A noble goal, but I wondered why this would be different than QR codes, for example, which haven’t really taken off in North America like anyone thought they would. Although you do see them more than ever these days, Wiesner says that only 9% of mobile phones are actually used to read QR codes, adding, “They are ugly and they take up space on the page, but they do signal that something is there. What’s been holding it back is twofold: First, it has to be a good experience. If it isn’t, consumers will be discouraged and unlikely to try the experience again. The other thing is that while getting to the content is free for the consumer, too often the print service providers are charged too much for the solutions that implant the codes. We need to make this free, or almost free, for it to gain more traction. We are working on removing those barriers to make it as low cost as possible so it becomes ubiquitous, ensuring that the experiences are good; then we believe you will see tremendous uptake.”

We also talked about another barrier to QR Codes and augmented reality in general: It’s not native to phones in North America so it requires downloading and opening an app, which simply is not convenient enough. Wiesner explains, “With HP being a sizeable IT company that knows a lot about mobile, we have strong relationships with Apple and Google. They want to be responsive to what customers want to do, and they recognize that putting augmented reality natively in the operating system is one of the best ways to do that. But it is sort of a chicken-and-egg thing: If they see customers using these technologies more, they will move down that path. But customers aren’t doing it more because it is too complicated. We didn’t brand this technology as HP LinkReader, just LinkReader. We are very open to sharing it a lot more broadly, and we are totally agnostic with respect to the technology used to trigger the interaction. We are also open to anything that anyone wants to add or the way in which content is delivered. We are trying to create a platform that others can build on, keep it affordable, and try to lift all boats of print. We want all print to be linkable. We will continue to work to make it ubiquitous.”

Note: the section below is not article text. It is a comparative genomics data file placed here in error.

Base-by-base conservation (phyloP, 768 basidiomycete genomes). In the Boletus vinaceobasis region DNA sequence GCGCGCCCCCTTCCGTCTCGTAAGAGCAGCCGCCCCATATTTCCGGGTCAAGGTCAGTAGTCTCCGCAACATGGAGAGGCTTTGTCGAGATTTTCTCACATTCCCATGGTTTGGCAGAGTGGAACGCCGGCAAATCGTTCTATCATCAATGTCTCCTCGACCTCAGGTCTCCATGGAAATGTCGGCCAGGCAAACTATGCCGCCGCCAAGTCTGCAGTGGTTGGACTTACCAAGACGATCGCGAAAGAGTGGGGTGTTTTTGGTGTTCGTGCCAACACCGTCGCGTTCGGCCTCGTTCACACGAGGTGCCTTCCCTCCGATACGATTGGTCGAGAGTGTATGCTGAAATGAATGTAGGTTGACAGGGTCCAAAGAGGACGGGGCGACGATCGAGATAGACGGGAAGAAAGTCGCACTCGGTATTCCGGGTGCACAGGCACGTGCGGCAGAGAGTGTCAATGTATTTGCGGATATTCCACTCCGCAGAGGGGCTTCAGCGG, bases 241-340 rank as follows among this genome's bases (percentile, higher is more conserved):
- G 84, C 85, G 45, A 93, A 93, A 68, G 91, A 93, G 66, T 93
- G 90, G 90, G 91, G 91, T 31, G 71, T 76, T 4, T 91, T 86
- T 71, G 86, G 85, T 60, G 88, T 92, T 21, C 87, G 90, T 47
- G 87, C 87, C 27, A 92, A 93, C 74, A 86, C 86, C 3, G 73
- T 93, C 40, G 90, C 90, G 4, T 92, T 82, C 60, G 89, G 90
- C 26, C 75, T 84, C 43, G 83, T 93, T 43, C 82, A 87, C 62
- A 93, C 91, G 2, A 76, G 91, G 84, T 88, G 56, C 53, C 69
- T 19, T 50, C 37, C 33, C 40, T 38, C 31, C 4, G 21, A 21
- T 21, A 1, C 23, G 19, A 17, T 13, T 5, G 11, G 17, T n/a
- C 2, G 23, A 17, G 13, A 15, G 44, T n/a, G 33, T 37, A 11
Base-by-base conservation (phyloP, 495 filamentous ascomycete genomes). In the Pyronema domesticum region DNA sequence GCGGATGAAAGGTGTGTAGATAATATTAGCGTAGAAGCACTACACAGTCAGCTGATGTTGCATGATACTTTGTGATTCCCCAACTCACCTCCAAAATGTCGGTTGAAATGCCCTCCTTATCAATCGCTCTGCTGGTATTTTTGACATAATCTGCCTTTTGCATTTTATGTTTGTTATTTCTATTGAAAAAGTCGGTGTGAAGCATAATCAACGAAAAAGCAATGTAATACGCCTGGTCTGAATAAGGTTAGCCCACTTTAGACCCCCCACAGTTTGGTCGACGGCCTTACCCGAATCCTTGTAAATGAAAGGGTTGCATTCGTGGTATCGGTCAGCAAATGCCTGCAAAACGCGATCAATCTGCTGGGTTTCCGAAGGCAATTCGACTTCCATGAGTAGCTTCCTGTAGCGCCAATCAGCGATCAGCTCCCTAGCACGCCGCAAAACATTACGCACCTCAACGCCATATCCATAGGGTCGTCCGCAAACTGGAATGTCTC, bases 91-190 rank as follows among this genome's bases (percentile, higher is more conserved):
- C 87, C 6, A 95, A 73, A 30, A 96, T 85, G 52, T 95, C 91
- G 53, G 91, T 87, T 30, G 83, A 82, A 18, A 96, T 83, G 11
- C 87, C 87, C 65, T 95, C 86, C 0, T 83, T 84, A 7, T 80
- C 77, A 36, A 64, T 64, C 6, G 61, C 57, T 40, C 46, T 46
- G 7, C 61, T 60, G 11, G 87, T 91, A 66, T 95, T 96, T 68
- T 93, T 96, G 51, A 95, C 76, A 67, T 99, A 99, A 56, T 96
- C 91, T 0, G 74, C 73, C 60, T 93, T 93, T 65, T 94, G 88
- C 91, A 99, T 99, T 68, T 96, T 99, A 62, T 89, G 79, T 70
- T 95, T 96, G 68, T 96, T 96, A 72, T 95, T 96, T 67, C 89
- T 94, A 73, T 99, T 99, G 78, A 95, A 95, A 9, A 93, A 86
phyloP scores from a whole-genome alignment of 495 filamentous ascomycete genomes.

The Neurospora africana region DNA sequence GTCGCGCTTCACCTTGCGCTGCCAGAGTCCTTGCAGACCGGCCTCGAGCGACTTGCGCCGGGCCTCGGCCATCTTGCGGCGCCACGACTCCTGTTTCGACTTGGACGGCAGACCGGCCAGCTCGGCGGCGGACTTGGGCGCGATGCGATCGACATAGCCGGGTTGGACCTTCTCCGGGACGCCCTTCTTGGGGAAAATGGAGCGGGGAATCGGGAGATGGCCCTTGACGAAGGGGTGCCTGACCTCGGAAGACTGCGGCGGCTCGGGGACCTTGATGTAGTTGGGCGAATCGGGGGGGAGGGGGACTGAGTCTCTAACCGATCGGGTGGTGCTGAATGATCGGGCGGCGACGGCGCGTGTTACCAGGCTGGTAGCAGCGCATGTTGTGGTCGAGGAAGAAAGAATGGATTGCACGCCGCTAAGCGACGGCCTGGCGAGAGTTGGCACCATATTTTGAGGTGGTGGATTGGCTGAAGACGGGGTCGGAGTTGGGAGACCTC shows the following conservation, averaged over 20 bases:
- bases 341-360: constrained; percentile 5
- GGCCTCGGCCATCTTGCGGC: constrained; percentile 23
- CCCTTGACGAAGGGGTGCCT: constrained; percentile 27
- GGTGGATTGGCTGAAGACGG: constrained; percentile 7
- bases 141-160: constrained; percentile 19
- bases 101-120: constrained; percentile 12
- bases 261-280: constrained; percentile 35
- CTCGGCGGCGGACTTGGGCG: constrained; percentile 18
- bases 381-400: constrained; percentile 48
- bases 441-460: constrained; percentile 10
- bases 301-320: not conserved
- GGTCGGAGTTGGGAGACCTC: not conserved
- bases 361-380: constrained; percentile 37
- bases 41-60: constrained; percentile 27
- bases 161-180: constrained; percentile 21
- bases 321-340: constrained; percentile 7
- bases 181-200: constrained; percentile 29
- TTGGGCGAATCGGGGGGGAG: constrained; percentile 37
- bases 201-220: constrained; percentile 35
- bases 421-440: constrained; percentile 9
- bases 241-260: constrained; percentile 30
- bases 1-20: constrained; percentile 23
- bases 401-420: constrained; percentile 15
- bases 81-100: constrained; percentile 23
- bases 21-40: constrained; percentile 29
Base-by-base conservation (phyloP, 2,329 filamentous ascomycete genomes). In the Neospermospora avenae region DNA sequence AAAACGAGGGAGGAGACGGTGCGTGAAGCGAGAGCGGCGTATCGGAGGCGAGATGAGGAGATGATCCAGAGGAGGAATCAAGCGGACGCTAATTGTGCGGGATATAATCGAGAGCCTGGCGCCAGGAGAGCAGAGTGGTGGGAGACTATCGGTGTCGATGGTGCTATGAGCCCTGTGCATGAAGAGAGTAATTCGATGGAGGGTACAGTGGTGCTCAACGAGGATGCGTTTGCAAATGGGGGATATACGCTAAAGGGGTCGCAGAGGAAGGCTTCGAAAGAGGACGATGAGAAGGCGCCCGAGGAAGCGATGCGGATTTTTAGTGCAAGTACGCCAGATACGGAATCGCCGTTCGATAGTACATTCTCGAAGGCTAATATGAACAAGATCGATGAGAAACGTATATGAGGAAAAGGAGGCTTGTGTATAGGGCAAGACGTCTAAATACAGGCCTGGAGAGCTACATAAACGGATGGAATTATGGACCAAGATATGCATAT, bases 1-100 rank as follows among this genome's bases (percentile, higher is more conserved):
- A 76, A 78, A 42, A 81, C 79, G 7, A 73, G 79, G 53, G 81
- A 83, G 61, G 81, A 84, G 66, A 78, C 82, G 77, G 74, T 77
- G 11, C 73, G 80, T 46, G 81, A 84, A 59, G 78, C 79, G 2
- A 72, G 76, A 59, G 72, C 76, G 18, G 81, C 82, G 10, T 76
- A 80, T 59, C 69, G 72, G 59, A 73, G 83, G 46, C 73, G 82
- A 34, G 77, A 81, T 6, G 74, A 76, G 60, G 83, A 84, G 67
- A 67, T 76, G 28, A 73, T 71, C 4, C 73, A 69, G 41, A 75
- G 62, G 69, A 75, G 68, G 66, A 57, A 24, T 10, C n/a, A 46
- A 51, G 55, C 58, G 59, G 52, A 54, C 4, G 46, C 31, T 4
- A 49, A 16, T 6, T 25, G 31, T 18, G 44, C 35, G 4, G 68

Not Sitting Still

Since taking on his new role, Wiesner hasn’t been hanging out in his office in San Diego. He says, “I visited more than 20 customers in seven countries and on three continents in 30 days. Everywhere I went, I saw the impact that Aurelio and this business have made. The customers all knew him personally and were sad to see him leave; one even had a cake for him. One customer that was working on a book-of-one concept told us that their business would not be where it is today if not for the technology leadership and spirit of true partnership with HP. We have sold them an ecosystem, and together we learned to make that ecosystem work well. Aurelio set a high bar for me and I want to carry on in the same spirit.”